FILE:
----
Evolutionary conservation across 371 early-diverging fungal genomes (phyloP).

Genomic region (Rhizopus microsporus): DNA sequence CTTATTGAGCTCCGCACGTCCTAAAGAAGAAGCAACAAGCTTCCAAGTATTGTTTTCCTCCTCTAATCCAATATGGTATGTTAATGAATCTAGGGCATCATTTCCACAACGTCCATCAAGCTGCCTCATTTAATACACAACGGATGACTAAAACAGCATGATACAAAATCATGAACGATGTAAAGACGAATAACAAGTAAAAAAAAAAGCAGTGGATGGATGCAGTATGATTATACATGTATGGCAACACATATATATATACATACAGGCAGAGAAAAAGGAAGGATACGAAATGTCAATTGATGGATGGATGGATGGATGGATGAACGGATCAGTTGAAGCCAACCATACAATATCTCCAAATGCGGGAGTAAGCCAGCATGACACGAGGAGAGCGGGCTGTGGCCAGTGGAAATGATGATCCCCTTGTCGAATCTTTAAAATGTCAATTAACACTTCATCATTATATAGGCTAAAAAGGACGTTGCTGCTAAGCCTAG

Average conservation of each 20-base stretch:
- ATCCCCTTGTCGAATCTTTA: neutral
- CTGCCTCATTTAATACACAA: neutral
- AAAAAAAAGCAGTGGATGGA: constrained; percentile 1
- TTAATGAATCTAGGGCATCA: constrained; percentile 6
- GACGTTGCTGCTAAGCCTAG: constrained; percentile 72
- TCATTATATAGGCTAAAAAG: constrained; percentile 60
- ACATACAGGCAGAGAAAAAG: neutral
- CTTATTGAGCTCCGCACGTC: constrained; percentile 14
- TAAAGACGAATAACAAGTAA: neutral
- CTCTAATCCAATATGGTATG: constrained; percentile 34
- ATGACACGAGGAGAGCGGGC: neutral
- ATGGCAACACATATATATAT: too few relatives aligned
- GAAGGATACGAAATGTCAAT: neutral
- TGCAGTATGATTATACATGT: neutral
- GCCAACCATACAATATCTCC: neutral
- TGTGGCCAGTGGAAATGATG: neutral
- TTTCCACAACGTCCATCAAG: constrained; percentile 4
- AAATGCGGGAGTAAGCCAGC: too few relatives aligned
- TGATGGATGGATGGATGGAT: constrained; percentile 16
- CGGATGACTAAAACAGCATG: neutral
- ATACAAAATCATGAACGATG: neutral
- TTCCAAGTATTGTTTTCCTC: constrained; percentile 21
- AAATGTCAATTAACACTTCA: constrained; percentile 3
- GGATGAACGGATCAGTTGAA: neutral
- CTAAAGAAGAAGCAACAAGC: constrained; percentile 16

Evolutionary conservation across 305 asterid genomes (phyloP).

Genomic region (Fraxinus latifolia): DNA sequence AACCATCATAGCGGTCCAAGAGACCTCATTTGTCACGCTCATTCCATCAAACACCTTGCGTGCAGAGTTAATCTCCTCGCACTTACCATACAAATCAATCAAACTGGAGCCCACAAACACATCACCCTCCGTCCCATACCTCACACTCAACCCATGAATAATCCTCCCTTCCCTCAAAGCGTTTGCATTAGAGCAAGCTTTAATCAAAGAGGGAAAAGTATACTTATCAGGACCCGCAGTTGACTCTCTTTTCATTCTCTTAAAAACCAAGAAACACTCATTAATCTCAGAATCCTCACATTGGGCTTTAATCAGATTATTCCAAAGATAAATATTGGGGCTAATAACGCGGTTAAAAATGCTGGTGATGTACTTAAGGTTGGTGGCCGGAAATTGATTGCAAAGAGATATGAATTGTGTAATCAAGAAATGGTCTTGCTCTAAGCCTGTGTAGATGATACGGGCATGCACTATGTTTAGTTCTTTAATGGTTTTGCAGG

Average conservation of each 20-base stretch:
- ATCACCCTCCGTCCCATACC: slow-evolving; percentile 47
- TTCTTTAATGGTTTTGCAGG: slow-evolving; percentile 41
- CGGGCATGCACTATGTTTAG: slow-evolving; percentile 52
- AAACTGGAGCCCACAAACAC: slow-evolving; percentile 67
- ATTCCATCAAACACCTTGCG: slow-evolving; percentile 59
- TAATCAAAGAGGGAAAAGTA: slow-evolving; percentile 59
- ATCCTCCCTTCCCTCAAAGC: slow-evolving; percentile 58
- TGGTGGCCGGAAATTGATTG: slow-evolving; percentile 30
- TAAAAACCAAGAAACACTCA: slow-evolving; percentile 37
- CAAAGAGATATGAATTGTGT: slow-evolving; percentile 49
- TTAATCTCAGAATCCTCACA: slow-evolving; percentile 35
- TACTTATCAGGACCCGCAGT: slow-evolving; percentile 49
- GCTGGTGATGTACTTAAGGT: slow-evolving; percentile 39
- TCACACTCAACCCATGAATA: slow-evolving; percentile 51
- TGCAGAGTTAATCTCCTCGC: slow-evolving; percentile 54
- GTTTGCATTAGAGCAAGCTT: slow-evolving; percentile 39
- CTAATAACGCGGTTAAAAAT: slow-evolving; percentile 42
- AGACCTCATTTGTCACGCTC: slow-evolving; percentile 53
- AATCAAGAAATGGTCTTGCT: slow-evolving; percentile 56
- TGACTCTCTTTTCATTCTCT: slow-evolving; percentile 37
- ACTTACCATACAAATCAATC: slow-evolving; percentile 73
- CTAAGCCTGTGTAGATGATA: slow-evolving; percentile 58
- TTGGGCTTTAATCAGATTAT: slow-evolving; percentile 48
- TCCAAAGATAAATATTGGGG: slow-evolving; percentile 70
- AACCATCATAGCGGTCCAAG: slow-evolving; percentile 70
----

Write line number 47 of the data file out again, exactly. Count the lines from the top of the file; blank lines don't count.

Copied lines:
- GTTTGCATTAGAGCAAGCTT: slow-evolving; percentile 39